Written comments on the DEIS must be received by NASA no later than October 23, 2006, or 45 days from the date of publication in the Federal Register of the U.S. Environmental Protection Agency's notice of availability of the MSL DEIS, whichever is later.
Comments submitted via first class, registered, or certified mail should be addressed to Mark R. Dahl, Mail Suite 3X63, Planetary Science Division, Science Mission Directorate, NASA Headquarters, 300 E Street SW., Washington, DC 20546-0001. Comments submitted via express mail, a commercial deliverer, or courier service should be addressed to Mark R. Dahl, Mail Suite 3X63, Planetary Science Division, Science Mission Directorate, Attn: Receiving & Inspection (Rear of Building), NASA Headquarters, 300 E Street SW., Washington, DC 20024-3210. While hard copy comments are preferred, comments may be sent by electronic mail to email@example.com.
The DEIS may be reviewed at the following locations:
(a) NASA Headquarters, Library, Room 1J20, 300 E Street, SW., Washington, DC 20546;
(b) Jet Propulsion Laboratory, Visitors Lobby, Building 249, 4800 Oak Grove Drive, Pasadena, CA 91109.
Hard copies of the DEIS also may be examined at other NASA Centers (see SUPPLEMENTARY INFORMATION below).
Limited hard copies of the DEIS are available, on a first request basis, by contacting Mark R. Dahl at the address, telephone number, or electronic mail address indicated herein. The DEIS is also available in Adobe® portable document format at http://spacescience.nasa.gov/admin/pubs/msl/index.htm.Start Further Info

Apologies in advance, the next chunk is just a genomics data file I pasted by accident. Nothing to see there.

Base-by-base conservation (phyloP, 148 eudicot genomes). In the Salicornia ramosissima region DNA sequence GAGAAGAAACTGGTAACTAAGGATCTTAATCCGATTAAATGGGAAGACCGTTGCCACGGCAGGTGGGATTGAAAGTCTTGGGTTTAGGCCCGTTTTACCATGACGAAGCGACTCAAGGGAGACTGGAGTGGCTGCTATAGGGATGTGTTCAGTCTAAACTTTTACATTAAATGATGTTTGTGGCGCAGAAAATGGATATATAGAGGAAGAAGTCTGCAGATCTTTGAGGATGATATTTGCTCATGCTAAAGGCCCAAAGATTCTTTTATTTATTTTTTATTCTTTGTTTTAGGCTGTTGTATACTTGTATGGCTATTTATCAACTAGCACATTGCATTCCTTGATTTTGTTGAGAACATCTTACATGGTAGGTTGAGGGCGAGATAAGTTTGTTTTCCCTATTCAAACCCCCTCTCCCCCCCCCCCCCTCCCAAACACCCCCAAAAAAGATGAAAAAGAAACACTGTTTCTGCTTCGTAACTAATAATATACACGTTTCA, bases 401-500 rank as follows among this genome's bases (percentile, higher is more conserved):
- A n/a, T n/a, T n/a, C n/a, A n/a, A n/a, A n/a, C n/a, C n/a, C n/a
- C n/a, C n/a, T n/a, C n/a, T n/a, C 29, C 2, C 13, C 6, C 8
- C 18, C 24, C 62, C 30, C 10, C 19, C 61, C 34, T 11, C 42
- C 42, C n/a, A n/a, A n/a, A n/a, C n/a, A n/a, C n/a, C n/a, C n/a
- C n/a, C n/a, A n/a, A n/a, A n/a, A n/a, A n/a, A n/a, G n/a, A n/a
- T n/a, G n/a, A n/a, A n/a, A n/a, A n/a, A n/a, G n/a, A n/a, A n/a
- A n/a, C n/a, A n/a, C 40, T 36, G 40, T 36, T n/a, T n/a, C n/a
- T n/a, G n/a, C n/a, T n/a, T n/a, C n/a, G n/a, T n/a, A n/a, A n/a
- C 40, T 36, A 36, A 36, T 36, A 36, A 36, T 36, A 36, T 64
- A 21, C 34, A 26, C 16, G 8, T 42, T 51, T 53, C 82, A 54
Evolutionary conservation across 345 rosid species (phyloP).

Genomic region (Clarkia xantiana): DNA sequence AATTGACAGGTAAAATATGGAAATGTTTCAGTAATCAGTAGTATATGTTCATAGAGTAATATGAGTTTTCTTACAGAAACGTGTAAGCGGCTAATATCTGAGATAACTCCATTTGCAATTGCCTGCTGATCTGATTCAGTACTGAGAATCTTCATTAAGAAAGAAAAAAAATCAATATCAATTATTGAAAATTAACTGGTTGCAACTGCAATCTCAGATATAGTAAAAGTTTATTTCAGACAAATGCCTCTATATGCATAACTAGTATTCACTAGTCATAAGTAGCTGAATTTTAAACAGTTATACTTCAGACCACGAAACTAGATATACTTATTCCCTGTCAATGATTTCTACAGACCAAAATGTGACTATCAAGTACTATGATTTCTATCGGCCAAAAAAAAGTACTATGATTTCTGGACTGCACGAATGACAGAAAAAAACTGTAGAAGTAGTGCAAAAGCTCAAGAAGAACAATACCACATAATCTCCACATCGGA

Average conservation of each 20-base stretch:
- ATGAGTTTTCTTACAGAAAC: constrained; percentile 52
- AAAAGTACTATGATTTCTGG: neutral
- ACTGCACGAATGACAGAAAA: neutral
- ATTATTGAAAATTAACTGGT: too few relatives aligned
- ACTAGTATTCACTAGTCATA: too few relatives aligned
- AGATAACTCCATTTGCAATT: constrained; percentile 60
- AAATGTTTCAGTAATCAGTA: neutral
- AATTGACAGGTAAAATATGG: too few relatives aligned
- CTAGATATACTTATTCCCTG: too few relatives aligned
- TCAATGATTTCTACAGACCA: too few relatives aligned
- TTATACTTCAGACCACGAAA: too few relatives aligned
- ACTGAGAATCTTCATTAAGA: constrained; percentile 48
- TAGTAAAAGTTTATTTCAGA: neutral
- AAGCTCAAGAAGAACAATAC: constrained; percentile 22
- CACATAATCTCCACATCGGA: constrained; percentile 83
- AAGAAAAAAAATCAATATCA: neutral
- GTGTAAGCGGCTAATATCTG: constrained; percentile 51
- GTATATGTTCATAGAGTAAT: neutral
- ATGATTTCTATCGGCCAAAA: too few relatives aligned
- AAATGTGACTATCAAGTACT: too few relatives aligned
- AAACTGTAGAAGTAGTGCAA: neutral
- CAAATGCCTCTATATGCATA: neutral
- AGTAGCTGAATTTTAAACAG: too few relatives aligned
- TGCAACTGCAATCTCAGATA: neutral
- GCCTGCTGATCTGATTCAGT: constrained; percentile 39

FOR FURTHER INFORMATION CONTACT:
Mark R. Dahl, Planetary Science Division, Science Mission Directorate, NASA Headquarters, Washington, DC 20546-0001, telephone 202-358-4800, or electronic mail firstname.lastname@example.org.End Further Info End Preamble Start Supplemental Information
The MEP is currently being implemented as a sustained series of flight missions to Mars, each of which will provide important, focused scientific return. The MEP is fundamentally a science driven program whose focus is on understanding and characterizing Mars as a dynamic system and ultimately addressing whether life is or was ever a part of that system. The core MEP addresses the highest priority scientific investigations directly related to the Program goals and objectives. MSL investigations would be a means of addressing several of the high-priority scientific investigations recommended to NASA by the planetary science community.